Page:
Most mutual funds allow investors to qualify for breakpoint discounts by signing a Letter of Intent, which commits the investor to purchasing a specified amount of Class A shares within a defined period of time, usually 13 months. For instance, if an investor plans to purchase $50,000 worth of Class A shares over a period of 13 months, but each individual purchase would not qualify for a breakpoint discount, the investor could sign a Letter of Intent at the time of the first purchase and receive the breakpoint discount associated with $50,000 investments on the first and all subsequent purchases. Additionally, some funds offer retroactive Letters of Intent that allow investors to rely upon purchases in the recent past to qualify for a breakpoint discount. However, if an investor fails to invest the amount required by the Letter of Intent, the fund is entitled to retroactively deduct the correct sales charges based upon the amount that the investor actually invested. If you intend to make several purchases within a 13-month period, you should consult Price and the mutual fund prospectus to determine if it would be beneficial for you to sign a Letter of Intent. As you can see, understanding the availability of breakpoint discounts is important because it may allow you to purchase Class A shares at a lower price. The availability of breakpoint discounts may save you money and may also affect your decision regarding the appropriate share class in which to invest. Therefore, you should discuss the availability of breakpoint discounts with Price and carefully review the mutual fund prospectus and its Statement of Additional Information, which you can get from your investment professional, when choosing among the share classes offered by a mutual fund. If you wish to learn more about mutual fund share classes or mutual fund breakpoints, you can also review the investor alerts that are available on the FINRA Web site at Mutual Fund Classes Alert and Breakpoints Alert.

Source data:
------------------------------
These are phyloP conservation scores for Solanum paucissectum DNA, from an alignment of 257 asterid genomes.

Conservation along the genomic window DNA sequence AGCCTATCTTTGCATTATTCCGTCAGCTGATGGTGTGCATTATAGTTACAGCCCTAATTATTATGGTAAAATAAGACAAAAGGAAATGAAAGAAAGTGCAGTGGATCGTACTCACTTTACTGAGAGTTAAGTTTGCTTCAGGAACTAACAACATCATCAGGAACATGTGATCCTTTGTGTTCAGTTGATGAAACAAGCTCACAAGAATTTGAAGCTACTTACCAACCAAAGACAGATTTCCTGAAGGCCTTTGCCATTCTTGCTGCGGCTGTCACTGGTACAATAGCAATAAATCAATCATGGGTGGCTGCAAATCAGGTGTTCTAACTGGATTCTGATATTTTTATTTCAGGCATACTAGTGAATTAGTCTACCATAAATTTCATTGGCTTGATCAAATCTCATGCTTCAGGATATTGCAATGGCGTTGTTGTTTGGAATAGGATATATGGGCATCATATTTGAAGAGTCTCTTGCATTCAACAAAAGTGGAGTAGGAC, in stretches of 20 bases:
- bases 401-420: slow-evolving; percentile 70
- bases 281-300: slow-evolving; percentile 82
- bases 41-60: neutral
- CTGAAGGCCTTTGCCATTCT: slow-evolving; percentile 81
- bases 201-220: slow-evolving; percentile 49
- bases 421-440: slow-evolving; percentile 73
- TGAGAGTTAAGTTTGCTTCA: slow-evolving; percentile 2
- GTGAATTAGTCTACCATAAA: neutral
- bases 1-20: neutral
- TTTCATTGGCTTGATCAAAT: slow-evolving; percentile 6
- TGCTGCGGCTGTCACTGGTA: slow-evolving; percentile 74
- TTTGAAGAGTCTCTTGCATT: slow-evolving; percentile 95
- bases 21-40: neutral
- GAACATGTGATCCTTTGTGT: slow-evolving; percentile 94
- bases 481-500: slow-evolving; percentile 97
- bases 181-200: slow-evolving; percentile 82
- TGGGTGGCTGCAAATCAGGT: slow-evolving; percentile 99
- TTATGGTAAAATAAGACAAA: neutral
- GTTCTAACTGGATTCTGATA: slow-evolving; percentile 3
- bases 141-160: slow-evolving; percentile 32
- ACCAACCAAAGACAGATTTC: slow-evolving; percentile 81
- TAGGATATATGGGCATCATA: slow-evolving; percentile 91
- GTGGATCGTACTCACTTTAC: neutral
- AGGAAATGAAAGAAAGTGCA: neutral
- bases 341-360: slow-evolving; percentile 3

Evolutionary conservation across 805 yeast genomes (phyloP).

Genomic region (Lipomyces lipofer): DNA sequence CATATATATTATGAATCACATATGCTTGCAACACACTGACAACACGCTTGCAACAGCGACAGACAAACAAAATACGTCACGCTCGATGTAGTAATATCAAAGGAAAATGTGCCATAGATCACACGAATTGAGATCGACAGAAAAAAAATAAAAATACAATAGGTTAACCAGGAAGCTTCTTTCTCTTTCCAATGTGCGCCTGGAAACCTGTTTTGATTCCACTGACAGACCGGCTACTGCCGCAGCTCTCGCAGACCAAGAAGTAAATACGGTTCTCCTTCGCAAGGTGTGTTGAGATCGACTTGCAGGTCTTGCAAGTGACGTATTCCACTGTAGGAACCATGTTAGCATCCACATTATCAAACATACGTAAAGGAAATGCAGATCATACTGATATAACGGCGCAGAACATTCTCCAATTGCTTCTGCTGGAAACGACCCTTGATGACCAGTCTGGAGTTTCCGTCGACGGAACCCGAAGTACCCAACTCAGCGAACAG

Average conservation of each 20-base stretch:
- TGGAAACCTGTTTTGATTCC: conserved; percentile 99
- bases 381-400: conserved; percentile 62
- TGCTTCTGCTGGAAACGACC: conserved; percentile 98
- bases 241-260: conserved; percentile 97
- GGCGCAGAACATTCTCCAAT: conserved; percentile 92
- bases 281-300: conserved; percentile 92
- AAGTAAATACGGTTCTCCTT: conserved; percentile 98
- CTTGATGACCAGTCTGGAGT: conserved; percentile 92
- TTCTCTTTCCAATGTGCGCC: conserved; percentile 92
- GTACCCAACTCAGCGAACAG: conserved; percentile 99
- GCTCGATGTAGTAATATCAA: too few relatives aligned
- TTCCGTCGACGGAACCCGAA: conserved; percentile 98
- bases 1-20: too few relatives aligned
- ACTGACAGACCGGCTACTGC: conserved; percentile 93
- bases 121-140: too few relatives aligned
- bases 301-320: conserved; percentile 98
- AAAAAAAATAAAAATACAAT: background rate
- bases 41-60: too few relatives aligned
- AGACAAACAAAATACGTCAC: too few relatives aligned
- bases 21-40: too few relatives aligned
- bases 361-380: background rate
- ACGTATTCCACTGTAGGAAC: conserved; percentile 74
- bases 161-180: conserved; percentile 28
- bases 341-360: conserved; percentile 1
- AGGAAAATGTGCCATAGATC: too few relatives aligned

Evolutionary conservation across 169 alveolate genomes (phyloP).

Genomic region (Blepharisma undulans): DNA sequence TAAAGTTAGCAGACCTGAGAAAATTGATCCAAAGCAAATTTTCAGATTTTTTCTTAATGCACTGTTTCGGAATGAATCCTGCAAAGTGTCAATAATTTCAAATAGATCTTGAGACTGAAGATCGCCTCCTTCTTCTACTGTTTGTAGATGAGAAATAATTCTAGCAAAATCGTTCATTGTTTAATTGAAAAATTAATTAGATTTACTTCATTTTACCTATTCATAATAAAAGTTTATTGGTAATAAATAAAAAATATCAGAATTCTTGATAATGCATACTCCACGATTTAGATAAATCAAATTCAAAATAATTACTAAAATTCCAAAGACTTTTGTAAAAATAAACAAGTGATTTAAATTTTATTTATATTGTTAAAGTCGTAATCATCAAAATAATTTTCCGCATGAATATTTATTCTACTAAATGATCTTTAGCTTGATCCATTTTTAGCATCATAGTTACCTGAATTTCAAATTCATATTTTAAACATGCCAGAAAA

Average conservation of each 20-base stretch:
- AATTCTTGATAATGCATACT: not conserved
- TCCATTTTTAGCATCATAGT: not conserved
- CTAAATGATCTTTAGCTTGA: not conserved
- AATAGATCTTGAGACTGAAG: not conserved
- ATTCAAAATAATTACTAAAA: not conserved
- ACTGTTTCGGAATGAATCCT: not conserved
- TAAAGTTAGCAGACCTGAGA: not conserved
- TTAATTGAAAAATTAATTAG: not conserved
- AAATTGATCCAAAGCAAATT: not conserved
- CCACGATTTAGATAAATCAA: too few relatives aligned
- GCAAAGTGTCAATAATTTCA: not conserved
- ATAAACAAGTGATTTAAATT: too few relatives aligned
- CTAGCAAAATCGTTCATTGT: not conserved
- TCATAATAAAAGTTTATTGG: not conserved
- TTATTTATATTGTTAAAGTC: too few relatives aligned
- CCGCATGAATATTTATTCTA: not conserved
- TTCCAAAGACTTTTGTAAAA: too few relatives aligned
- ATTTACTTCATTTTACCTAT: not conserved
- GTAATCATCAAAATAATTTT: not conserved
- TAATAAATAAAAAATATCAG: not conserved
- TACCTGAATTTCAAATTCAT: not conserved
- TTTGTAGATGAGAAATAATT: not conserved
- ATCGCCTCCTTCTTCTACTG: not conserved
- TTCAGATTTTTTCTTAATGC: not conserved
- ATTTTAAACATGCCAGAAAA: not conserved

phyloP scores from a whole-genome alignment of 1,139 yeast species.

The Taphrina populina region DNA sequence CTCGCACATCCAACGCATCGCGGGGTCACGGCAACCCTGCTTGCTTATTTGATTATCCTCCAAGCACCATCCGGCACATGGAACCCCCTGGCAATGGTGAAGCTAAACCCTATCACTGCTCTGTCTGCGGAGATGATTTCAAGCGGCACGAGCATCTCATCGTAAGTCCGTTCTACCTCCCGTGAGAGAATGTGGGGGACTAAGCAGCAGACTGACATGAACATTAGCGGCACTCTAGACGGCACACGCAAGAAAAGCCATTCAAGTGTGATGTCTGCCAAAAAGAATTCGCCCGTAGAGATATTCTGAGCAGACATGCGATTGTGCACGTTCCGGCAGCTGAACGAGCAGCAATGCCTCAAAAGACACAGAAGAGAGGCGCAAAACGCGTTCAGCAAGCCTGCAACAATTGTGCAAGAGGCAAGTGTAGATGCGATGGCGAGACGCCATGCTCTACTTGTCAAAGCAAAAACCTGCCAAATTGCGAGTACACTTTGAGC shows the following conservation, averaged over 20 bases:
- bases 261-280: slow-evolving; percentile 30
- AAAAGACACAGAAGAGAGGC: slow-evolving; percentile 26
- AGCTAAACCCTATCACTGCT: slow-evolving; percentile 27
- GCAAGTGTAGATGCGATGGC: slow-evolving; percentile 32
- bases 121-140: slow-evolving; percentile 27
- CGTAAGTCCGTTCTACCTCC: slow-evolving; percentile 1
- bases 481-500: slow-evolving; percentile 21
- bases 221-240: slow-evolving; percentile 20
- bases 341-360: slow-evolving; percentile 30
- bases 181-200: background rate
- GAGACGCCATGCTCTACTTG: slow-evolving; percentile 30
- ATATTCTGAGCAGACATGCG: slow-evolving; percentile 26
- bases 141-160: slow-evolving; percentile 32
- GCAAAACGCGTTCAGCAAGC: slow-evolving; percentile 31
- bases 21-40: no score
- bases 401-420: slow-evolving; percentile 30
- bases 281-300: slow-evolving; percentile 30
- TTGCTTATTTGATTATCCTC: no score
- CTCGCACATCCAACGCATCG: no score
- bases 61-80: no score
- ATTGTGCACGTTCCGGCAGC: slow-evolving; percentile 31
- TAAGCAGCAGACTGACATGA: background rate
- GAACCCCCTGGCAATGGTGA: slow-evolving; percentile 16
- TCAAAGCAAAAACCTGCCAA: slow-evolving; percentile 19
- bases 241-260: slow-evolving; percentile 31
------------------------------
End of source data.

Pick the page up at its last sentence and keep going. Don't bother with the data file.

Pershing may receive servicing fees from mutual funds that participate in Pershing’s mutual fund no-transaction-fee program in lieu of clearance charges assessed to Price. Participation by Price in this program is optional, and Price may share with Pershing in such fees. These fees may be considered revenue sharing and are a significant source of revenue for Pershing and may be a significant source of revenue for Price. These fees are paid in accordance with an asset-based formula. Pershing also receives operational reimbursements from mutual funds in the form of networking or omnibus processing fees. These fees are based on a flat fee per holding and are reimbursed to Pershing for the work it performs on behalf of the funds, which may include, but is not limited to, subaccounting services, dividend calculation and posting, accounting and reconciliation, client confirmation and statement preparation and mailing, and tax statement preparation and mailing. These fees are a significant source of revenue for Pershing. For additional details regarding Pershing’s mutual fund no-transaction-fee program or a listing of funds that pay Pershing networking or omnibus fees, please refer to www.pershing.com/mutual_fund.htm.